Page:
Toddlers between the ages of 11-36 months old can have apprehensive, inconsistent, picky, & indecisive eating patterns. It is common for children this age to get “food jags”, where a child will only eat 1 food item, or a very small group of food items, meal after meal. It is also common for children this age to eat a few bites some days and then seem to be eating non-stop the next day! Have any of you experienced this with children?
It can be frustrating and worrisome to say the least! But, here are some great tips as you navigate eating patterns with your toddler:
1) Have scheduled family meal and snack times. Have 3 scheduled meals a day and offer sit-down snacks every 2-3 hours between meal times. Say no when they beg for food or drinks in between meal times, expect for water, even if they didn’t eat anything at the prior meal.
2) Offer foods that you choose to your child during meal times. Meal times should be sit-down meals, away from distractions, and be scheduled at regular and reliable times.
3) At meal times, let your child decide how much and even whether she eats from foods you have put on the table and offered. (This can be challenging for some, but this can actually encourage your child to have a healthy relationship with food by teaching children to listen to their body for hunger and satisfaction cues.)
4) Don’t teach your child to eat for emotional reasons. Toddlers frequently get upset. It can be easy to give food to comfort or end crying or tantrums but this can take your child to eat for emotional reasons which can lead to unhealthy eating patterns later in life. Instead, stick to scheduled feedings and sort out the cause of why your child is upset. Often times, attention, discipline, hugs or naps are the better solution.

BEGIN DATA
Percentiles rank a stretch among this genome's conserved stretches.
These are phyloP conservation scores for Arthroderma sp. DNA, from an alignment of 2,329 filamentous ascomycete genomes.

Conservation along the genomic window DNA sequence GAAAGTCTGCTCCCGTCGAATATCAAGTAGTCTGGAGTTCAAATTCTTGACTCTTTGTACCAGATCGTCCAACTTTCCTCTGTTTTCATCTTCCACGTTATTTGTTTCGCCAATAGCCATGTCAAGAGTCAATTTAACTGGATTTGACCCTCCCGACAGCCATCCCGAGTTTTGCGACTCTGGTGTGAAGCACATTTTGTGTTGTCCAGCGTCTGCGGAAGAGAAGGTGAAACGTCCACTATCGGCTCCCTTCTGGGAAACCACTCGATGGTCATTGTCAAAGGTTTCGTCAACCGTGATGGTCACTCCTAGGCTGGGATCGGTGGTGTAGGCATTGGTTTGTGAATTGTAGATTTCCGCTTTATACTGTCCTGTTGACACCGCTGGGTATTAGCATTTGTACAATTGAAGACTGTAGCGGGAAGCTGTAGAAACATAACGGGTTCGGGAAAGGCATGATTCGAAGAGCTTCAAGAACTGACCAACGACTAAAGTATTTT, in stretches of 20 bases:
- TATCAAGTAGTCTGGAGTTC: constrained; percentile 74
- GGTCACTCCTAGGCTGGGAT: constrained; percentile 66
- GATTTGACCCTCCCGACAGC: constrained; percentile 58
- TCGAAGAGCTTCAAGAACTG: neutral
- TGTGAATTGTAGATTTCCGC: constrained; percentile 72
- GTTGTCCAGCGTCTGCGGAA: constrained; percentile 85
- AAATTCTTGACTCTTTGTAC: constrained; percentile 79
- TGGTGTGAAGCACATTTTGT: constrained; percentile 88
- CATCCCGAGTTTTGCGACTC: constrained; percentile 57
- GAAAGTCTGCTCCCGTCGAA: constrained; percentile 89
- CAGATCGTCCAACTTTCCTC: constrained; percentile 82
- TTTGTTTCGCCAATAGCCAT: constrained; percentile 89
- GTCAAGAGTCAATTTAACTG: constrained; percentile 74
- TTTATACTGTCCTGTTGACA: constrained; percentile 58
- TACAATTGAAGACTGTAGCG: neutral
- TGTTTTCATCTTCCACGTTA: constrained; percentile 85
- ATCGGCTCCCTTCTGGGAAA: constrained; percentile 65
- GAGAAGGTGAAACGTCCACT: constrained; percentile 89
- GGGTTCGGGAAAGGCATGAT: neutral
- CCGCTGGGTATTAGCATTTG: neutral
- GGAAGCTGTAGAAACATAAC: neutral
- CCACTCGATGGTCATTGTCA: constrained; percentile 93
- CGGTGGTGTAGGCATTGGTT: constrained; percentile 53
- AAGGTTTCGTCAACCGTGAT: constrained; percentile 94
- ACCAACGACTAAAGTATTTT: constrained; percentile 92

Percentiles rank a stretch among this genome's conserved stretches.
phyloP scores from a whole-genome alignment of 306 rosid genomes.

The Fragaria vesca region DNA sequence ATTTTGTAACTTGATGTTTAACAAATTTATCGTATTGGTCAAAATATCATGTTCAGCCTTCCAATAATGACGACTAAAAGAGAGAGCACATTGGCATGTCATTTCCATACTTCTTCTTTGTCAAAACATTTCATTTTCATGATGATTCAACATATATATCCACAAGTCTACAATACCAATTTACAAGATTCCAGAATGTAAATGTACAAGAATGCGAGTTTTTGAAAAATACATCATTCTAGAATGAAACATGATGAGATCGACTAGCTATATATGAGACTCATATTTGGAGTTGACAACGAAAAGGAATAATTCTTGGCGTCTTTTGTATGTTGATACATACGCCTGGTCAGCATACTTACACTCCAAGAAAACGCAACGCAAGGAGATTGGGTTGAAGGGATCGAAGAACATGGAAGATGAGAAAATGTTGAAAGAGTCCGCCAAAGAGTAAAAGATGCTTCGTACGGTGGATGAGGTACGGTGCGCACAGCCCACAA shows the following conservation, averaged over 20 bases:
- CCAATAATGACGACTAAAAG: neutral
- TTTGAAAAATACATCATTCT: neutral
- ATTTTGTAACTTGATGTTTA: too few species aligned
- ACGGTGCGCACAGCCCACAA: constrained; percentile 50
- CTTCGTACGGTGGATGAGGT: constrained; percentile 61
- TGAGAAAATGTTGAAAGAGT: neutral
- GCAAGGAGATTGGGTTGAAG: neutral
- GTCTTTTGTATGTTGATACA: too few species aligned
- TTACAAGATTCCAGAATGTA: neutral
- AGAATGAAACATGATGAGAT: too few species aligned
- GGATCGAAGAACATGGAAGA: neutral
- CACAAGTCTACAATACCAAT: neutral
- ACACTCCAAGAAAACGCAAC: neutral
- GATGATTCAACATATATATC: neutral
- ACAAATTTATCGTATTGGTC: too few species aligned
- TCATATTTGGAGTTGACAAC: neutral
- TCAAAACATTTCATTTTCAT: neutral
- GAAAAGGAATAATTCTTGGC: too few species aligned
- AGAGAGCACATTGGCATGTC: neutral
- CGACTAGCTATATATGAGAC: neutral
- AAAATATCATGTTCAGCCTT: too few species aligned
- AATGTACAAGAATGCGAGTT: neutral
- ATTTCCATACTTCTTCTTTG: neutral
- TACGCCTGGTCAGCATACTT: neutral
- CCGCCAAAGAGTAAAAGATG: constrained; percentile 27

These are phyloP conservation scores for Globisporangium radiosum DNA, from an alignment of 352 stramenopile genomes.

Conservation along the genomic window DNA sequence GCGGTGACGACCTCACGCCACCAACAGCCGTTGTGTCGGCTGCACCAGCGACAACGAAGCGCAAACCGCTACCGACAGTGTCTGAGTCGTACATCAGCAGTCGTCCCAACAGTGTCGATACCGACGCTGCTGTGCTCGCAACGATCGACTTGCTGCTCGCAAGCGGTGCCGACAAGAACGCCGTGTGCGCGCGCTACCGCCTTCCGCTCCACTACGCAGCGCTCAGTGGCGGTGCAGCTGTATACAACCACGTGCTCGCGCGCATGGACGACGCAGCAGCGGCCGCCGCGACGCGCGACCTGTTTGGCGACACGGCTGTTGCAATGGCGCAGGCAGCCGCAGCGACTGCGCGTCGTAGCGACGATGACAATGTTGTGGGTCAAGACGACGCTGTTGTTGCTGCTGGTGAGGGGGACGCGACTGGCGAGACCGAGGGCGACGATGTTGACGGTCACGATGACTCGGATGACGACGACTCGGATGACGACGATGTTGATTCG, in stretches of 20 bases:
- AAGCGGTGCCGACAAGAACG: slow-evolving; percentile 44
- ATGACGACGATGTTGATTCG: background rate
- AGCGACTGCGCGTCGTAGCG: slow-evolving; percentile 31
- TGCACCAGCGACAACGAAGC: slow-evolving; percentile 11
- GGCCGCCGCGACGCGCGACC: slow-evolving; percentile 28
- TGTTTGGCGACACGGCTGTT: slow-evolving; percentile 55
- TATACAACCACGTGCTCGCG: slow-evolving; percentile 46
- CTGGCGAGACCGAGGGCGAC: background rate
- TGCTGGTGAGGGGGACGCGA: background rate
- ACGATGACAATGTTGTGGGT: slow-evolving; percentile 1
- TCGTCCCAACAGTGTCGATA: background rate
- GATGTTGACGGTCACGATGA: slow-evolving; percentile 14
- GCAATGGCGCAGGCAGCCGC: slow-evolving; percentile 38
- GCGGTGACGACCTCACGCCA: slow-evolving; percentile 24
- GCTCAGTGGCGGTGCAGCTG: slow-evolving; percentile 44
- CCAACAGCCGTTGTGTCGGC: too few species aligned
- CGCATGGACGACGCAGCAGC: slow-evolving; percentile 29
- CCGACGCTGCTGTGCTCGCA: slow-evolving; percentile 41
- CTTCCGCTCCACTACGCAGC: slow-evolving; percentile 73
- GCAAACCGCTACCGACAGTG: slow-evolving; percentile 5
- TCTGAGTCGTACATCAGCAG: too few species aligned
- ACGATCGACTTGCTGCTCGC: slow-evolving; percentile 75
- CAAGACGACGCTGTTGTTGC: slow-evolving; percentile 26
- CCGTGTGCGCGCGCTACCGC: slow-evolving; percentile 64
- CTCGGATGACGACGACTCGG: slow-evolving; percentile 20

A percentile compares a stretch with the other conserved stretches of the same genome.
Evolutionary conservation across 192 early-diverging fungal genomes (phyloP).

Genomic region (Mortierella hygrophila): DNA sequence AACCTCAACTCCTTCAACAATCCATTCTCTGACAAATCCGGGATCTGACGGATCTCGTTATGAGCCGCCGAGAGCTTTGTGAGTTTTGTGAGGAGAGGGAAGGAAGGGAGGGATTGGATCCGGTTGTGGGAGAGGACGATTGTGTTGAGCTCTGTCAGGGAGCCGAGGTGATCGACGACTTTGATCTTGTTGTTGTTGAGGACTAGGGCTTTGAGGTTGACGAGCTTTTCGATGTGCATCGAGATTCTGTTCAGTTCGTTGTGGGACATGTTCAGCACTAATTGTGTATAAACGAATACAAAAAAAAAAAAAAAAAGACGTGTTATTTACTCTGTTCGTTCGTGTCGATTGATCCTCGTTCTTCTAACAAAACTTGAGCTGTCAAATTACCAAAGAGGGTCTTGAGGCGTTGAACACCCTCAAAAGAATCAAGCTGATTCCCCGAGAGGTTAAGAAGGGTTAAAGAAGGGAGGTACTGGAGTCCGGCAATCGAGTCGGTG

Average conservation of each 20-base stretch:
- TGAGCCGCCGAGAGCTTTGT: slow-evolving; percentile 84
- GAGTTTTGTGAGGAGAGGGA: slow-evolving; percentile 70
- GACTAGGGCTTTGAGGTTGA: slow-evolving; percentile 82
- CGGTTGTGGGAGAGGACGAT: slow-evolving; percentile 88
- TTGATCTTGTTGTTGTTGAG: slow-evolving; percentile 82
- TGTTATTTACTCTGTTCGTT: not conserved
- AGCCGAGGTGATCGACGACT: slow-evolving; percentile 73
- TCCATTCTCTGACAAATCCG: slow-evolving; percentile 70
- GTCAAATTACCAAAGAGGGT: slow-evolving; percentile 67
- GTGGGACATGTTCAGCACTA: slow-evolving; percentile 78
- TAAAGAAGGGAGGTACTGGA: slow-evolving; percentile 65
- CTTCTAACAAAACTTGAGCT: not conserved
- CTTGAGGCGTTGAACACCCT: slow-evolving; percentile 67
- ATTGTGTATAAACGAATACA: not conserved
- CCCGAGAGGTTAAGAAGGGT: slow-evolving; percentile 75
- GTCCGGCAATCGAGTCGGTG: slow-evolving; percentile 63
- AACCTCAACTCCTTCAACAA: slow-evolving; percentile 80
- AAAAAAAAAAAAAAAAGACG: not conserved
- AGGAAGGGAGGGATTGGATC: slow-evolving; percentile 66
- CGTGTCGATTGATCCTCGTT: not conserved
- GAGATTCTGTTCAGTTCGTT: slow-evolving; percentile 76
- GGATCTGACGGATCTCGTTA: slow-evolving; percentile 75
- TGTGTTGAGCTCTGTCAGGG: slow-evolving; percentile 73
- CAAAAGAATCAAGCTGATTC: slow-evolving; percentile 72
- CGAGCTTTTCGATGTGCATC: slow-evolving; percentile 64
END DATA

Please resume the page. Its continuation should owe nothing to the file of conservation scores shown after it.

5) Remember to be considerate to your child’s preferences without catering to them during meal-planning. Examples include giving 2 options of vegetable or fruit choices instead of 1 during meals, having a disassembled pasta, pizza, or Hawaiian haystack dish to give toddlers choices, or providing sauces on the side to keep foods plain since kids tend to prefer foods unmixed and separate from each other. Be patient, a child can take more than 10 exposures to a new food before they decide to try it and/or accept it.
6) Focus on the quality of your feeding relationship – Have scheduled meals and sit down and eat with them. Focus on how your child feels and behaves at meal times instead of focusing on what your child eats. Let your child eat their way – fingers vs utensils, fast or slow, much or little, in any order – even if it is dessert first. This may seem counter intuitive but encouraging your child to listen to their body can help them develop a healthy and balanced relationship with food.
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